If passed, this legislation will undoubtedly benefit construction defect defendants, such as general contractors. For instance, our hypothetical Better Builders, which was served with a lawsuit in the 11th hour on the very day the statute of repose expired, would have a meaningful opportunity to investigate and pursue claims against the subcontractors whose scopes of work are implicated by the defect claims and may therefore be liable. Likewise, if Better Builders has a counterclaim or cross-claim, it can pursue those claims in the year that follows service of process.

Florida’s legislative session began Jan. 9, 2018. As of press time, the bills were both being evaluated by legislative subcommittees. If passed, the new legislation will go into effect July 1, 2019.


Federal Court Certifies Question Regarding Collapse to Connecticut Supreme Court

Jason Cleri | Property Insurance Coverage Law Blog | June 6, 2018

Last year I wrote a blogpost about the large class action lawsuit in Connecticut centered on the crumbling foundations due to pyrrhotite in the concrete poured by the J.J. Mottes Company in approximately 20,000 buildings across Connecticut.

Recently, a federal judge has asked the Connecticut Supreme Court for a better definition of the word collapse,1 that was given in Beach v. Middlesex Mutual Assurance Co., 205 Conn. 246 (1987). In Beach, the Connecticut Supreme Court determined that collapse was not limited to a sudden and catastrophic nature, but, included substantial impairment of structural integrity of a building.

Many of the insureds’ lawsuits brought against insurance carriers due to the structural integrity of the concrete used the Beach definition of collapse in their defense. The trial court noted that although highly instructive, the Beach decision provides insufficient guidance and no appellate decision has squarely applied Beach and arrived at a definition of “substantial impairment of structural integrity.”

Three questions were presented for certification:

  1. Is “substantial impairment of structural integrity” the applicable standard for “collapse” under the provision at issue?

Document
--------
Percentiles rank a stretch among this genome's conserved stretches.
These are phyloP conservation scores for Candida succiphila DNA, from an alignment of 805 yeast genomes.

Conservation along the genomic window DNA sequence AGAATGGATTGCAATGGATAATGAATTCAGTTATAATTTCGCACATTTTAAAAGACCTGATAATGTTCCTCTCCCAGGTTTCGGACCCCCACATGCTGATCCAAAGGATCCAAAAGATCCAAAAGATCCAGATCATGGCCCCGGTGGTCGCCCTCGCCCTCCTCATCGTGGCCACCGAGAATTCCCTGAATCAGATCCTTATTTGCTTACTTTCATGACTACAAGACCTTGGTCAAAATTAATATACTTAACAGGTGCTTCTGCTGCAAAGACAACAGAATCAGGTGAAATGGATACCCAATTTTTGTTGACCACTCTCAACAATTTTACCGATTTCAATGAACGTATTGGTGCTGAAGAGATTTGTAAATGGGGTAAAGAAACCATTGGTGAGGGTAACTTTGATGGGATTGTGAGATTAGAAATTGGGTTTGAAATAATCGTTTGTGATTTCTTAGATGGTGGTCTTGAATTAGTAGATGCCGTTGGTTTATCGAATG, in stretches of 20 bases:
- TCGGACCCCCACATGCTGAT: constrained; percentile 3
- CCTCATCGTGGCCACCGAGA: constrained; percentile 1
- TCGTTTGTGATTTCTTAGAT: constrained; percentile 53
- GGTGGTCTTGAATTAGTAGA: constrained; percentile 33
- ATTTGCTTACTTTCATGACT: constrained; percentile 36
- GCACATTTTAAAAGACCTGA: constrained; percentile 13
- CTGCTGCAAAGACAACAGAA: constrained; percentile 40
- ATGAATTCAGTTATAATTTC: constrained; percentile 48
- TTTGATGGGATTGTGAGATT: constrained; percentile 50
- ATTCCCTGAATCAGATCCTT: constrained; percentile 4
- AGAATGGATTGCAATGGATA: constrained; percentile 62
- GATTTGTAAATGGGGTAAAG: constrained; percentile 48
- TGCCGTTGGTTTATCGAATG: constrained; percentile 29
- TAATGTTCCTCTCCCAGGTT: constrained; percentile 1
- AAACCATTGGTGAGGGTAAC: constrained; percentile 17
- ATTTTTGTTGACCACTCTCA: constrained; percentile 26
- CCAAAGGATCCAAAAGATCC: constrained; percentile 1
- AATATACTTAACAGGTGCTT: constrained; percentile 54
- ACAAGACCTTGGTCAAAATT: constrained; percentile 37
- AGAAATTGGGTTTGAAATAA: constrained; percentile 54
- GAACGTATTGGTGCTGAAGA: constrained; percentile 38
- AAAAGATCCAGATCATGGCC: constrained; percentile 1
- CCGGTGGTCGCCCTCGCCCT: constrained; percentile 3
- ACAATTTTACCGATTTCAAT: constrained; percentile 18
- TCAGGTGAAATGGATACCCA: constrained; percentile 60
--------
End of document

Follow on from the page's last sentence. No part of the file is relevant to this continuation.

2. If the answer to question one is yes, then what constitutes “substantial impairment of structural integrity” for purposes of applying the “collapse” provision of this homeowners’ insurance policy.
  3. Under Connecticut law, do the terms “foundation” and/or “retaining wall” in a homeowner insurance policy unambiguously include basement walls? If not, and if those terms are ambiguous, should extrinsic evidence as to the meaning of “foundation” and/or “retaining wall” be considered?

The Connecticut Supreme Court chose to certify only the second question, noting that if the term collapse is not defined, then Beach is the applicable standard. With respect to the third question, Connecticut courts have “consistently rejected” insurers’ arguments concerning the term foundation, having “determined that those policy terms were ambiguous,” and have “construed them against” the insurers.2

Stay tuned for updates.

I leave you with a relevant quote from former country music singer David Allan Coe:

“It is not the beauty of a building you should look at; it’s the construction of the foundation that will stand the test of time.”
1 Karas v. Liberty Insurance Corp., No. 13-1836 (D. Conn. April 30, 2018).
2 Jang v. Liberty Mut. Fire Ins. Co., 2018 WL 1505574, at *3 (D. Conn. Mar. 27, 2018); see also, e.g.Gabriel v. Liberty Mut. Fire Ins. Co., 2017 WL 6731713, at *2 (D. Conn. Dec. 29, 2017) (noting prior determination “that the terms ‘foundation’ and ‘retaining wall,’ as used in the policy, were ambiguous.”); Belz v. Peerless Ins. Co., 46 F. Supp. 3d 157, 164 (D. Conn. 2014); Karas v. Liberty Ins. Corp., 33 F. Supp. 3d 110, 115 (D. Conn. 2014) (“Each party thus has a reasonable but different interpretation of the phrases [‘foundation’ and ‘retaining wall’] supported by dictionaries and case law, so the phrases are ambiguous, and the insurance policy should be construed against Liberty Mutual.”); Bacewicz v. NGM Ins. Co., 2010 WL 3023882, at *4 (D. Conn. Aug. 2, 2010) (“[A] reasonab[e] jury could find that the basement walls of the Bacewiczes’ house did not constitute the ‘foundation’ of the house.”)

Insurer Must Defend Contractor Against Claims of Faulty Workmanship